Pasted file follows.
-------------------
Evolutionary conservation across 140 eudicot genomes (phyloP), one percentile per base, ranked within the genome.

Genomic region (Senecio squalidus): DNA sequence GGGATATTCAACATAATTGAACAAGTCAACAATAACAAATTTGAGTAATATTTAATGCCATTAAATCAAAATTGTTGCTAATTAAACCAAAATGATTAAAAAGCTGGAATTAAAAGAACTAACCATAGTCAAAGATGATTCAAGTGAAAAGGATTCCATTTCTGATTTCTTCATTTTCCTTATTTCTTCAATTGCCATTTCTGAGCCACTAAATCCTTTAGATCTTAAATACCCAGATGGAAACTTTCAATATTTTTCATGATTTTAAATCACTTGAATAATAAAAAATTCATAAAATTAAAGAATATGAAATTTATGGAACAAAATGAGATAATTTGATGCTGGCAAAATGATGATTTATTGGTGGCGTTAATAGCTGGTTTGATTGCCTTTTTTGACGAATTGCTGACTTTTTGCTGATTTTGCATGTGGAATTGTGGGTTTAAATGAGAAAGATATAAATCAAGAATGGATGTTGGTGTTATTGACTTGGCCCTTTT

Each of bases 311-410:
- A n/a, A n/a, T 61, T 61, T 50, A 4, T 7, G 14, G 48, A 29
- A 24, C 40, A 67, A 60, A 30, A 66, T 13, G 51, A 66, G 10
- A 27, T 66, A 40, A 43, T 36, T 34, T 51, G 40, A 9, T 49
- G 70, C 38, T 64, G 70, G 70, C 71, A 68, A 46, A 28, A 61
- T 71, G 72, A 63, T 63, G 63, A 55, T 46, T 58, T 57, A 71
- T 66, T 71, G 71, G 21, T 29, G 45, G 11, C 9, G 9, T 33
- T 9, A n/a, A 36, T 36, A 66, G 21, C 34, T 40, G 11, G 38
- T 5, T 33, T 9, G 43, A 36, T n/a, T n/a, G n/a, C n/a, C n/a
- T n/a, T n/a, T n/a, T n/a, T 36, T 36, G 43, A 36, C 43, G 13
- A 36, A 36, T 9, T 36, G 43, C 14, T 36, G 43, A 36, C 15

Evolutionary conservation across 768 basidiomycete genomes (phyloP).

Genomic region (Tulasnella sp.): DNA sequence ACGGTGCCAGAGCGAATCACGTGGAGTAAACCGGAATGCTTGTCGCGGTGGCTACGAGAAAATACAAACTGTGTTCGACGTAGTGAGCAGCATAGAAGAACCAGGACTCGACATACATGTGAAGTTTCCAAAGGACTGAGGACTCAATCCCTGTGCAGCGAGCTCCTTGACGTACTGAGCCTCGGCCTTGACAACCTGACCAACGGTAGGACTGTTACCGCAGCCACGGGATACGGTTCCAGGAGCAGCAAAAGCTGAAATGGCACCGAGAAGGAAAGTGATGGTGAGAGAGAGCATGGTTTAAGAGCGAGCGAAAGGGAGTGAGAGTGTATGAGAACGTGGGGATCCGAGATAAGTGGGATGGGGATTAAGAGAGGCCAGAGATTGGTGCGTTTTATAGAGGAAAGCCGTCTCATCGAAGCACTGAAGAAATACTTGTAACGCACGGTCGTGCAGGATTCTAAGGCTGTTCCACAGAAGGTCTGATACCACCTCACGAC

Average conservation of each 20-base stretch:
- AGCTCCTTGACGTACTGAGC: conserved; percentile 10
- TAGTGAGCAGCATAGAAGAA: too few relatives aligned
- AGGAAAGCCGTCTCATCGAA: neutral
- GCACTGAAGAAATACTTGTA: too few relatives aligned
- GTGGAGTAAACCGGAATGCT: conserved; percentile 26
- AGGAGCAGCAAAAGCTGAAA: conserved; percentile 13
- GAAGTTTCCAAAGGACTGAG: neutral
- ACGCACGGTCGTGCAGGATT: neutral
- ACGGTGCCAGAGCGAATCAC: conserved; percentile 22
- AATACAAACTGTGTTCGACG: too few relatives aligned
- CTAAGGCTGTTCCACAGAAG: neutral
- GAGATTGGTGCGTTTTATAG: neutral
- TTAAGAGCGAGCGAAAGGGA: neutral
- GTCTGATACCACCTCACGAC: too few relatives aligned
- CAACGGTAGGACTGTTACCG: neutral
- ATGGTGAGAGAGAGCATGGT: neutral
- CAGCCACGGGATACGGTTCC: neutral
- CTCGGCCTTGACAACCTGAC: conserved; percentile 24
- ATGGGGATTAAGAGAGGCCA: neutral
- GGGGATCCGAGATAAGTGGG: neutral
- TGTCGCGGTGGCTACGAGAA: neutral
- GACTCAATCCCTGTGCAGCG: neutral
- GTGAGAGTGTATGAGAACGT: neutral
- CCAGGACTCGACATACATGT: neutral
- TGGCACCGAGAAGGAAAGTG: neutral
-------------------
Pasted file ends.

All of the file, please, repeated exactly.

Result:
Evolutionary conservation across 140 eudicot genomes (phyloP), one percentile per base, ranked within the genome.

Genomic region (Senecio squalidus): DNA sequence GGGATATTCAACATAATTGAACAAGTCAACAATAACAAATTTGAGTAATATTTAATGCCATTAAATCAAAATTGTTGCTAATTAAACCAAAATGATTAAAAAGCTGGAATTAAAAGAACTAACCATAGTCAAAGATGATTCAAGTGAAAAGGATTCCATTTCTGATTTCTTCATTTTCCTTATTTCTTCAATTGCCATTTCTGAGCCACTAAATCCTTTAGATCTTAAATACCCAGATGGAAACTTTCAATATTTTTCATGATTTTAAATCACTTGAATAATAAAAAATTCATAAAATTAAAGAATATGAAATTTATGGAACAAAATGAGATAATTTGATGCTGGCAAAATGATGATTTATTGGTGGCGTTAATAGCTGGTTTGATTGCCTTTTTTGACGAATTGCTGACTTTTTGCTGATTTTGCATGTGGAATTGTGGGTTTAAATGAGAAAGATATAAATCAAGAATGGATGTTGGTGTTATTGACTTGGCCCTTTT

Each of bases 311-410:
- A n/a, A n/a, T 61, T 61, T 50, A 4, T 7, G 14, G 48, A 29
- A 24, C 40, A 67, A 60, A 30, A 66, T 13, G 51, A 66, G 10
- A 27, T 66, A 40, A 43, T 36, T 34, T 51, G 40, A 9, T 49
- G 70, C 38, T 64, G 70, G 70, C 71, A 68, A 46, A 28, A 61
- T 71, G 72, A 63, T 63, G 63, A 55, T 46, T 58, T 57, A 71
- T 66, T 71, G 71, G 21, T 29, G 45, G 11, C 9, G 9, T 33
- T 9, A n/a, A 36, T 36, A 66, G 21, C 34, T 40, G 11, G 38
- T 5, T 33, T 9, G 43, A 36, T n/a, T n/a, G n/a, C n/a, C n/a
- T n/a, T n/a, T n/a, T n/a, T 36, T 36, G 43, A 36, C 43, G 13
- A 36, A 36, T 9, T 36, G 43, C 14, T 36, G 43, A 36, C 15

Evolutionary conservation across 768 basidiomycete genomes (phyloP).

Genomic region (Tulasnella sp.): DNA sequence ACGGTGCCAGAGCGAATCACGTGGAGTAAACCGGAATGCTTGTCGCGGTGGCTACGAGAAAATACAAACTGTGTTCGACGTAGTGAGCAGCATAGAAGAACCAGGACTCGACATACATGTGAAGTTTCCAAAGGACTGAGGACTCAATCCCTGTGCAGCGAGCTCCTTGACGTACTGAGCCTCGGCCTTGACAACCTGACCAACGGTAGGACTGTTACCGCAGCCACGGGATACGGTTCCAGGAGCAGCAAAAGCTGAAATGGCACCGAGAAGGAAAGTGATGGTGAGAGAGAGCATGGTTTAAGAGCGAGCGAAAGGGAGTGAGAGTGTATGAGAACGTGGGGATCCGAGATAAGTGGGATGGGGATTAAGAGAGGCCAGAGATTGGTGCGTTTTATAGAGGAAAGCCGTCTCATCGAAGCACTGAAGAAATACTTGTAACGCACGGTCGTGCAGGATTCTAAGGCTGTTCCACAGAAGGTCTGATACCACCTCACGAC

Average conservation of each 20-base stretch:
- AGCTCCTTGACGTACTGAGC: conserved; percentile 10
- TAGTGAGCAGCATAGAAGAA: too few relatives aligned
- AGGAAAGCCGTCTCATCGAA: neutral
- GCACTGAAGAAATACTTGTA: too few relatives aligned
- GTGGAGTAAACCGGAATGCT: conserved; percentile 26
- AGGAGCAGCAAAAGCTGAAA: conserved; percentile 13
- GAAGTTTCCAAAGGACTGAG: neutral
- ACGCACGGTCGTGCAGGATT: neutral
- ACGGTGCCAGAGCGAATCAC: conserved; percentile 22
- AATACAAACTGTGTTCGACG: too few relatives aligned
- CTAAGGCTGTTCCACAGAAG: neutral
- GAGATTGGTGCGTTTTATAG: neutral
- TTAAGAGCGAGCGAAAGGGA: neutral
- GTCTGATACCACCTCACGAC: too few relatives aligned
- CAACGGTAGGACTGTTACCG: neutral
- ATGGTGAGAGAGAGCATGGT: neutral
- CAGCCACGGGATACGGTTCC: neutral
- CTCGGCCTTGACAACCTGAC: conserved; percentile 24
- ATGGGGATTAAGAGAGGCCA: neutral
- GGGGATCCGAGATAAGTGGG: neutral
- TGTCGCGGTGGCTACGAGAA: neutral
- GACTCAATCCCTGTGCAGCG: neutral
- GTGAGAGTGTATGAGAACGT: neutral
- CCAGGACTCGACATACATGT: neutral
- TGGCACCGAGAAGGAAAGTG: neutral